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26 years ago, the Cosanti Foundation began building Arcosanti, an experimental city in the high desert of Arizona. When complete, Arcosanti will house 7000 people, demonstrating ways to improve urban conditions and lessen our destructive impact on the earth. Its compact super-structures and large-scale solar greenhouses will occupy only 25 acres of a 4060 acre land preserve, keeping the natural countryside in close proximity to urban dwellers.


Suburban sprawl, spreading across the landscape, causes enormous waste, frustration and long-term costs by depleting land and resources. Dependancy on the automobile intensifies these problems, while increasing pollution, congestion, and social isolation. Arcosanti hopes to address these issues by creating a three-dimensional, pedestrian-oriented city. Because this plan curtails suburban sprawl, both the urban and natural environments should keep their integrity and thrive.

Arcosanti is a prototype: if successful, it will become a model for how the world builds its cities.


Arcosanti is designed according to the concept of arcology (architecture + ecology), developed by Italian architect Paolo Soleri. In an arcology, the built and the living interact as organs in a highly evolved being. This means many systems work together, with efficient circulation of people and resources, multi-use buildings, and solar orientation for lighting, heating and cooling.

In this complex, creative environment, apartments, businesses, production, technology, open space, studios, and educational and cultural events are all accessible, while privacy is paramount in the overall design. Greenhouses provide gardening space for public and private use, and act as solar collectors for winter heat.


Arcosanti is an educational process. The five week workshop program teaches building techniques and arcological philosophy, while continuing the city's construction. Volunteers and students come from around the world. Many are design students, and some receive university credit for the workshop. But a design or architecture background is not necessary. People of many varied interests and backgrounds are all contributing their valuable time and skills to the project. Week-long silt sculpture workshops and Elderhostel programs offer other ways to be involved.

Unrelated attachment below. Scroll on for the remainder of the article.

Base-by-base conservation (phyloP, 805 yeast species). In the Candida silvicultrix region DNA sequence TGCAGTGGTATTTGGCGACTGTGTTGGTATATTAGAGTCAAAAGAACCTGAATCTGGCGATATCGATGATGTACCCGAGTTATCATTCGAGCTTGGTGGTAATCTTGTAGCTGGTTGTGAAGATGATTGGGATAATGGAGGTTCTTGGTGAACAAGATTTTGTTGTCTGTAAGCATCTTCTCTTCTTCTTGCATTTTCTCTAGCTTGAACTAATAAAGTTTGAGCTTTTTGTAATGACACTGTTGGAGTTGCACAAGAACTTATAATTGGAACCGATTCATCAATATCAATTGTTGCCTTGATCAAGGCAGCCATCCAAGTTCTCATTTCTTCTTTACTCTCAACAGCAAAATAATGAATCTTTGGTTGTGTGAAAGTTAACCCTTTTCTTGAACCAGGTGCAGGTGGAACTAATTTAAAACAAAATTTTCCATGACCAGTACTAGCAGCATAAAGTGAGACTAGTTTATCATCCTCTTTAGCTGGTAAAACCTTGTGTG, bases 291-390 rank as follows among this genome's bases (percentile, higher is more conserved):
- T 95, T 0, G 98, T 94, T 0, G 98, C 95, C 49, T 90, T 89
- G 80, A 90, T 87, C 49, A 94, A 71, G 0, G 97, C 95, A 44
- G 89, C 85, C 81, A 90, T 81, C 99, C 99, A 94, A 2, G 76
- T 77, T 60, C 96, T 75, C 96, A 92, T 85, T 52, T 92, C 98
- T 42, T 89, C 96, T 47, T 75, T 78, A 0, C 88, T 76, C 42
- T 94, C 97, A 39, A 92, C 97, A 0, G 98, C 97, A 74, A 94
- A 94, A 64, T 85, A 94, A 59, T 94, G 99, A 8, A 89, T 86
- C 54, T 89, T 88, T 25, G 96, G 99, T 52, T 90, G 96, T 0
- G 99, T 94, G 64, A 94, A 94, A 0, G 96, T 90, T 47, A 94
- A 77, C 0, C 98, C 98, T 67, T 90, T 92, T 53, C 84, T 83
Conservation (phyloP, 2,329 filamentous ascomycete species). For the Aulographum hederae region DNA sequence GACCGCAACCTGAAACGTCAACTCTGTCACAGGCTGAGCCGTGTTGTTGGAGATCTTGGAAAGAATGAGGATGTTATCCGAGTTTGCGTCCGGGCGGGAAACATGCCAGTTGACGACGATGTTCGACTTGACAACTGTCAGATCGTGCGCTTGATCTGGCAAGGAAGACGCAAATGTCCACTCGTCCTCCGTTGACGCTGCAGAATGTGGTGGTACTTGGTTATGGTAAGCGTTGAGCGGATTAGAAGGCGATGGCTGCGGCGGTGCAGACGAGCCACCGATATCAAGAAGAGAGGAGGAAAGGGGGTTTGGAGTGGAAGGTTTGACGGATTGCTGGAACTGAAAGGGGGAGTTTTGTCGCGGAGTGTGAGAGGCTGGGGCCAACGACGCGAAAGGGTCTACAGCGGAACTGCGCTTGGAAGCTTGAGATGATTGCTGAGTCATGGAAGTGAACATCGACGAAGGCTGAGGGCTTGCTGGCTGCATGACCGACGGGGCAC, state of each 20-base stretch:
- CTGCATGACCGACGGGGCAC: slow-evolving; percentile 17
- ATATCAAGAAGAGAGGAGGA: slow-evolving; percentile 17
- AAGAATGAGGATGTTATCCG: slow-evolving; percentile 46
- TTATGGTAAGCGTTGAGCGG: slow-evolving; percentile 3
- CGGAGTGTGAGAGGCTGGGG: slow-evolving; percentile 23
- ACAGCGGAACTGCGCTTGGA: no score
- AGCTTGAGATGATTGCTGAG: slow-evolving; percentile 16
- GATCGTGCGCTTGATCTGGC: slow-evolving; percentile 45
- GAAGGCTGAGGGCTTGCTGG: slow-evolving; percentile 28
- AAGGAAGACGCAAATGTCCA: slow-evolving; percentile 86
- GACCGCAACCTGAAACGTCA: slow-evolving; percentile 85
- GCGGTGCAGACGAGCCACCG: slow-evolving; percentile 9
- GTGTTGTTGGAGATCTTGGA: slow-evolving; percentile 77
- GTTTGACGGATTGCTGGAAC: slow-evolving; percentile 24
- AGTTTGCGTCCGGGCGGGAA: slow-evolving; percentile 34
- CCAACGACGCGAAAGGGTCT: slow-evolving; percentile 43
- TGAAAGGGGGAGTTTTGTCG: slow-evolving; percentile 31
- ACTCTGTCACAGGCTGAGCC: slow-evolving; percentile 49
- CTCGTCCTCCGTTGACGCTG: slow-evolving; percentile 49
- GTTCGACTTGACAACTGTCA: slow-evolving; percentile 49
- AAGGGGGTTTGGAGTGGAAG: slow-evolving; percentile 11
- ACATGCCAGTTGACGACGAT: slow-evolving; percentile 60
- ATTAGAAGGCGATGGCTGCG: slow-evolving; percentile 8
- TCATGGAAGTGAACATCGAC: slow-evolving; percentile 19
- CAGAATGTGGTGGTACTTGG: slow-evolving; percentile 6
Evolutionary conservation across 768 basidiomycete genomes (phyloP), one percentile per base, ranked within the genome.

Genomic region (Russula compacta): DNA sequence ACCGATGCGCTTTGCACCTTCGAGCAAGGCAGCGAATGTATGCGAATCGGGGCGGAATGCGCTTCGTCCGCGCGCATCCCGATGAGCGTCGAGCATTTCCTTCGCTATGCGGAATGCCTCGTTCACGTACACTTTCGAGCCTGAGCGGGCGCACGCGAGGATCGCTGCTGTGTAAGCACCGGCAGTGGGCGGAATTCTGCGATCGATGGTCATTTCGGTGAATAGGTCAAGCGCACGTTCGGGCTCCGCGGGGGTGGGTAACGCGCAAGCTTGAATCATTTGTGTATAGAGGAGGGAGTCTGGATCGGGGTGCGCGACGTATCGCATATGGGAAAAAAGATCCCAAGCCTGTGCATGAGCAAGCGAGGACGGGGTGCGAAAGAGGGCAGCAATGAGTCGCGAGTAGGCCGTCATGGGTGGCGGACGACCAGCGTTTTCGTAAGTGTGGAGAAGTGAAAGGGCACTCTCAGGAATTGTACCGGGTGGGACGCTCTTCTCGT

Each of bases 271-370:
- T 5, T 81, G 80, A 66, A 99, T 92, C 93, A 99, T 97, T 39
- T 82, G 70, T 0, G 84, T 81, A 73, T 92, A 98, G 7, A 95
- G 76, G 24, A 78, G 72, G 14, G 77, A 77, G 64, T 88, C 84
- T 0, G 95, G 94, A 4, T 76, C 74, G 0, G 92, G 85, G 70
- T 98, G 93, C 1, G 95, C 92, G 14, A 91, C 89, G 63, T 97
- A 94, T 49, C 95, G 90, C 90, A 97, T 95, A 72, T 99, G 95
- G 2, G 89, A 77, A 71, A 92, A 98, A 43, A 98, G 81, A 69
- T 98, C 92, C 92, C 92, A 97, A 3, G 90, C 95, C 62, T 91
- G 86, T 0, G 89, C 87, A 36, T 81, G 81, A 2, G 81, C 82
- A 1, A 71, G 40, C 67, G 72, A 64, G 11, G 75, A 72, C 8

The residents of Arcosanti are workshop alumni, who work on planning, construction, teaching, computer aided drafting, maintenance, cooking, carpentry, metal work, ceramics and communications. They produce the world-famous Soleri Bells, as well as hosting 50,000 tourists each year in a Gallery, Bakery, and Cafe open every day except Thanksgiving and Christmas. Guided tours introduce visitors to the philosophy, history, planning and ongoing construction of the site.

Concerts and other events in the Colly Soleri Music Center also allow visitors to experience Arcosanti. Shows include dinner, and are often followed by a Pictograph 2000 light show on the opposite mesa.


Answers to your most commonly asked questions, directions for getting here, and all the basic stuff you need to know.


Over 5,000 people have participated in our workshop programs throughout the years, learning arcology theory and building the city. If you want to study or live here, then check this out.


Arcosanti hosts or is involved with many unique cultural events. Get the details here.


Publications, Bibliographies & Press releases.


About 70 people currently live, work and play here, while hundreds of alumni form an extended community. Find the home pages and email addresses for both residents and alumni here.


Coming soon!


Also coming soon!


Interactive chat rooms where you can discuss the project with us and others.

Send any feedback to [email protected]